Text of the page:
By Atreya Misra
The Kashmir Conflict has plagued the minds of American politicians for years. From our traditional view of aiding Pakistan, to this recent emergence of a need to distance ourselves from them, we find ourselves more and more pressured to make a decision. Pakistan and India’s aggressiveness, arrogance, and attitude have damaged the United States image in the Southern Asia, especially in Pakistan. However, while they continuously benefit from our relationship, we lose influence and spend increasing amounts of money every year. While in the future we must maintain positive ties, at the moment we must take a stand against their infractions of international laws.
The problem today is that ever since India and Pakistan split into two countries from former British India, they have continuously disregarded our requests to make a compromise in the Kashmir region between them in order to make peace. From New Delhi to Islamabad, the Indian and Pakistani governments have continued to believe that they are not in violation of any international laws. The truth however, is that the condominium international law states that two countries cannot claim past the borders of another country as their own land. Also, nearly 100,000 people of all religions since the 1980s have been killed by this conflict. The human rights violation has been detrimental in this area, with thousands of protestors dying every year. We must not allow this to continue as this conflict has been going on for over 60 years now.
The solution is simple. Halting monetary military aid to India and Pakistan until they agree to abide by international laws and create a compromise regarding the Kashmir region to effectively stop massive amounts of violence from occurring. Pakistan has received $20.7 billion worth of U.S. assistance over the past decade, about two-thirds of it is military aid. Even though we will be suspending $800 million dollars of it, this is only a third of the total US military aid to Pakistan every year, meaning that over the next decade, we will be sending massive amounts of aid to Pakistan. The fact of the matter is, the United States sends approximately $2 billion of aid to India and Pakistan every year. This means over time India and Pakistan will realize that they are reliant on the US and they cannot do without the aid. Now, this wouldn’t necessarily be a problem if India and Pakistan didn’t use our aid as a way to intimidate their neighbors. The fact that we lend our name in the international sphere to protect them is detrimental to our own image abroad. India and Pakistan officials however rely on our assistance in order to continue to have any type of influence in the international community.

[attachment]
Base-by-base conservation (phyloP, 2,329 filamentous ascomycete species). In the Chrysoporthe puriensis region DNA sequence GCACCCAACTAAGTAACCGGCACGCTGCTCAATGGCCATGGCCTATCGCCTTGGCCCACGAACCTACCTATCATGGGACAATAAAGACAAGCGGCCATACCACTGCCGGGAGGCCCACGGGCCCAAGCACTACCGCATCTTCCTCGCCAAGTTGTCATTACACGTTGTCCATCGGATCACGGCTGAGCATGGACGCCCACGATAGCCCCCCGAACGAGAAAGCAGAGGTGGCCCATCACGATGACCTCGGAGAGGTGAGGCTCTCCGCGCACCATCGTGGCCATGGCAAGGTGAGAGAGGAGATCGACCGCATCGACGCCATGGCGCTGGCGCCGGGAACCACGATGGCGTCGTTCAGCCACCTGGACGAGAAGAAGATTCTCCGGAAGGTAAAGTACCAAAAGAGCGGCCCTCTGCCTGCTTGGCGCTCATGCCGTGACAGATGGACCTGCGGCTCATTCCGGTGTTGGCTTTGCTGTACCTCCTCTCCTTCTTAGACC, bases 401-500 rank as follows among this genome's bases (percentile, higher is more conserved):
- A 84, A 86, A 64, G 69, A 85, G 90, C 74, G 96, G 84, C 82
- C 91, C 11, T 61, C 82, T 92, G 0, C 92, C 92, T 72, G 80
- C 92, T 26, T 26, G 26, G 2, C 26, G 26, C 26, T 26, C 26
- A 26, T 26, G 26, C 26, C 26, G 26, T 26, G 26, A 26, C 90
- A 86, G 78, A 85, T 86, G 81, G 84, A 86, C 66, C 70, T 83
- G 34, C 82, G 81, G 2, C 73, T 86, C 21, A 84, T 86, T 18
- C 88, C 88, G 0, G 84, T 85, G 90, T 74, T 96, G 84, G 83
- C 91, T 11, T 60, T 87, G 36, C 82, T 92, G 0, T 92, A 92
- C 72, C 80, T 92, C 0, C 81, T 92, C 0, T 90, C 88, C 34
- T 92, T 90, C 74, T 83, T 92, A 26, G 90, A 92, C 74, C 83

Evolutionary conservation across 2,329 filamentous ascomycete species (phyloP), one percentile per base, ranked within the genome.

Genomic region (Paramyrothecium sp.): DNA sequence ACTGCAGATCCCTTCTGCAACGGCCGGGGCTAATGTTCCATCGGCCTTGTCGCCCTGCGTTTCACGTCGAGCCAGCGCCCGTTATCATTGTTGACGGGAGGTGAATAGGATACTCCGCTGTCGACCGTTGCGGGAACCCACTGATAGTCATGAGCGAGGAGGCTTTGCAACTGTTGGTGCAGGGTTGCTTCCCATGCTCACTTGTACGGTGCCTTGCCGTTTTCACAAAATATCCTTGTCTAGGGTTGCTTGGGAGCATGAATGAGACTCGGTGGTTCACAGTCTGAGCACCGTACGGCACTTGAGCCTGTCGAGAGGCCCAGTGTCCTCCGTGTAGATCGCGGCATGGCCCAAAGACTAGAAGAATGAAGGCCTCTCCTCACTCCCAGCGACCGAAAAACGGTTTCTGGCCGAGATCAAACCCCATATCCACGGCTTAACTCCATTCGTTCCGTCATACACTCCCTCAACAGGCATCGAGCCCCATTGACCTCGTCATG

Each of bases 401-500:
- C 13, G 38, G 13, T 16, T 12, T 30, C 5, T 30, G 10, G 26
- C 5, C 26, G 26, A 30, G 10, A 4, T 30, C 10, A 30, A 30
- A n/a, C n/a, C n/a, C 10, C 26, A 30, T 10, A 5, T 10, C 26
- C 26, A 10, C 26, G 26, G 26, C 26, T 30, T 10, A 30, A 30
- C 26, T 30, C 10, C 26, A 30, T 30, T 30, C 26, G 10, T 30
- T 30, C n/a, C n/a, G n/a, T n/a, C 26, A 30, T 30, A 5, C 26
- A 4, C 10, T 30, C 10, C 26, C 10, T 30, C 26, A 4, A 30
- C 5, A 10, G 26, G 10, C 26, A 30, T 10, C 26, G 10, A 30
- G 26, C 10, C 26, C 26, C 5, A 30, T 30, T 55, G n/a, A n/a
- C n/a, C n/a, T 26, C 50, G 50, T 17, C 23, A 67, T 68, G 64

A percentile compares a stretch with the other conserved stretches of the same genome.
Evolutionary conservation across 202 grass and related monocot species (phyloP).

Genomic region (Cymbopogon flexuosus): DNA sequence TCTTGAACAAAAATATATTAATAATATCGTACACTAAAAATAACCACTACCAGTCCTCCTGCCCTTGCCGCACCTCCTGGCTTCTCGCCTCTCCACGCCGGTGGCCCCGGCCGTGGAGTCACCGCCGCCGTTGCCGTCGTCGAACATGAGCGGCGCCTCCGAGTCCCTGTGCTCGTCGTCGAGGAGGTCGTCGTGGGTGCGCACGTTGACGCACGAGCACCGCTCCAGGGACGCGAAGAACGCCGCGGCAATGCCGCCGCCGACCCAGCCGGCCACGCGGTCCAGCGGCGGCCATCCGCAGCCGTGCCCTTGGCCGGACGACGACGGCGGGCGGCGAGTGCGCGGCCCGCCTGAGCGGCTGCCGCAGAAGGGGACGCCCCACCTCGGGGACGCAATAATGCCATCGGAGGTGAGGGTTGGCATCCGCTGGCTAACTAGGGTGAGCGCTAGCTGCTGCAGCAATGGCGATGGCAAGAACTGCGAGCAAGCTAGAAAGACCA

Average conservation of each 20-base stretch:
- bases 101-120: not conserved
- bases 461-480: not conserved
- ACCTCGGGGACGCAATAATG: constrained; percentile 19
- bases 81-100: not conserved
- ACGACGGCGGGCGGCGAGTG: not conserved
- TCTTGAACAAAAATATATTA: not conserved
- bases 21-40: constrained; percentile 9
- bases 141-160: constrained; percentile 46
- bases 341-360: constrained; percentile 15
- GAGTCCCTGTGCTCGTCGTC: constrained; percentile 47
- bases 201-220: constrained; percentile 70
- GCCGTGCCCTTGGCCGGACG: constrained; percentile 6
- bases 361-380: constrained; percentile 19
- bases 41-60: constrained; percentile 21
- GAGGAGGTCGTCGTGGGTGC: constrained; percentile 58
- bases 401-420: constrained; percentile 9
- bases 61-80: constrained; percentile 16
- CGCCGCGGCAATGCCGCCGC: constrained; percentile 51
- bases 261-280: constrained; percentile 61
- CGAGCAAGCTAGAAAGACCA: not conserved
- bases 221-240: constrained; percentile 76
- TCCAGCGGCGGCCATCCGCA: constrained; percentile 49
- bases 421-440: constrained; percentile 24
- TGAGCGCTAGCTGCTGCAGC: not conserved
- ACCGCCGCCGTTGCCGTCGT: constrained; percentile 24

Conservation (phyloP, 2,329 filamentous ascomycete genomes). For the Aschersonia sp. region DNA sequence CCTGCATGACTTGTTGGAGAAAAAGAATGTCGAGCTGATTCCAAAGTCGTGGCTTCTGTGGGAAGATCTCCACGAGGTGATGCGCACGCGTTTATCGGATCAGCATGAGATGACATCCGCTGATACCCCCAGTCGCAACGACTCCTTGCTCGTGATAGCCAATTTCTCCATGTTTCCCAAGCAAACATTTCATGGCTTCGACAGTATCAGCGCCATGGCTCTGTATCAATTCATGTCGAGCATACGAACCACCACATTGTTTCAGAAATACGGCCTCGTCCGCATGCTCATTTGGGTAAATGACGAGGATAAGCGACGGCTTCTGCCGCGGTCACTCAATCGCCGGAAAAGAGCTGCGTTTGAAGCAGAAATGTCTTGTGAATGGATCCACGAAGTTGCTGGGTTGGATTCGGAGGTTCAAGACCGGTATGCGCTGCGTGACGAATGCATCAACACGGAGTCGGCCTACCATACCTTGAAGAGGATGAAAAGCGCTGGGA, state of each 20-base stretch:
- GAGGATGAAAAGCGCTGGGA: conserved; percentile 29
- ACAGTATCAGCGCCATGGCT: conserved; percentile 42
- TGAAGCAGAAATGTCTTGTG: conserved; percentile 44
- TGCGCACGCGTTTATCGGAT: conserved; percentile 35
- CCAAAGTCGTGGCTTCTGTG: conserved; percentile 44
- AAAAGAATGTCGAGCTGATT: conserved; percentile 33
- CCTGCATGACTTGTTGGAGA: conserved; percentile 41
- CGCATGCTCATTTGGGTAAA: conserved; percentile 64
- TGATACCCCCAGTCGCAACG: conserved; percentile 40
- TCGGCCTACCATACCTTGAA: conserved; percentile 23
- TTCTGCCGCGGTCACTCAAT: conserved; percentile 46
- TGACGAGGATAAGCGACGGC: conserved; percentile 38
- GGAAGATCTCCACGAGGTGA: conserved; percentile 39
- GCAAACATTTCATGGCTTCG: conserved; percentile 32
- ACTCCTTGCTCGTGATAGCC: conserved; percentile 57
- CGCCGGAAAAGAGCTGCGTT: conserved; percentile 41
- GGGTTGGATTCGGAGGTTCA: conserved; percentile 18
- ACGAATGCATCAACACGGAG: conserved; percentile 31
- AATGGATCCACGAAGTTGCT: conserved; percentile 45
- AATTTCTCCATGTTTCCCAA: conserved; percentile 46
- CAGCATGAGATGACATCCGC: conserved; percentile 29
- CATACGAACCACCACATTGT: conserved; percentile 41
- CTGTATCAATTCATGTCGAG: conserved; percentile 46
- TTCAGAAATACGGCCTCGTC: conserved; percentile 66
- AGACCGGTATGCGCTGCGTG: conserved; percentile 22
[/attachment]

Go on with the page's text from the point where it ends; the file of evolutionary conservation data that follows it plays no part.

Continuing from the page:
Ending military aid is imperative to achieving our goals to ensure peace between India and Pakistan, as well as improving our image in the southern Asia. Pakistan’s people have been claiming the Kashmir region as their own. Also, Brajesh Mishra, India’s former national security adviser, states that, “No matter what government is in place, India is not going to relinquish control of Jammu and Kashmir, that is written in stone and cannot be changed.” The main chunk would be a split state has caused citizens of both nations to threaten to walk out of the peace process if they are not stopped immediately. By correcting these international law violations, peace will come to an area that has been plagued with war, hate, and blood for the past century. Furthermore, this benefit’s the United States directly. By reducing aid to these nations in the short term, we are declaring that there actions will not be condoned. This will be met with large amounts of approval from the international community.
Ending aid is the only way that we are going to see any changes in the Kashmir region. India and Pakistan’s aggressiveness, arrogance, and attitude have for too long lent the international community a reason to stand against the United States. We have to act now for the good of our country and that of the Kashmir people suffering at India and Pakistan’s hands.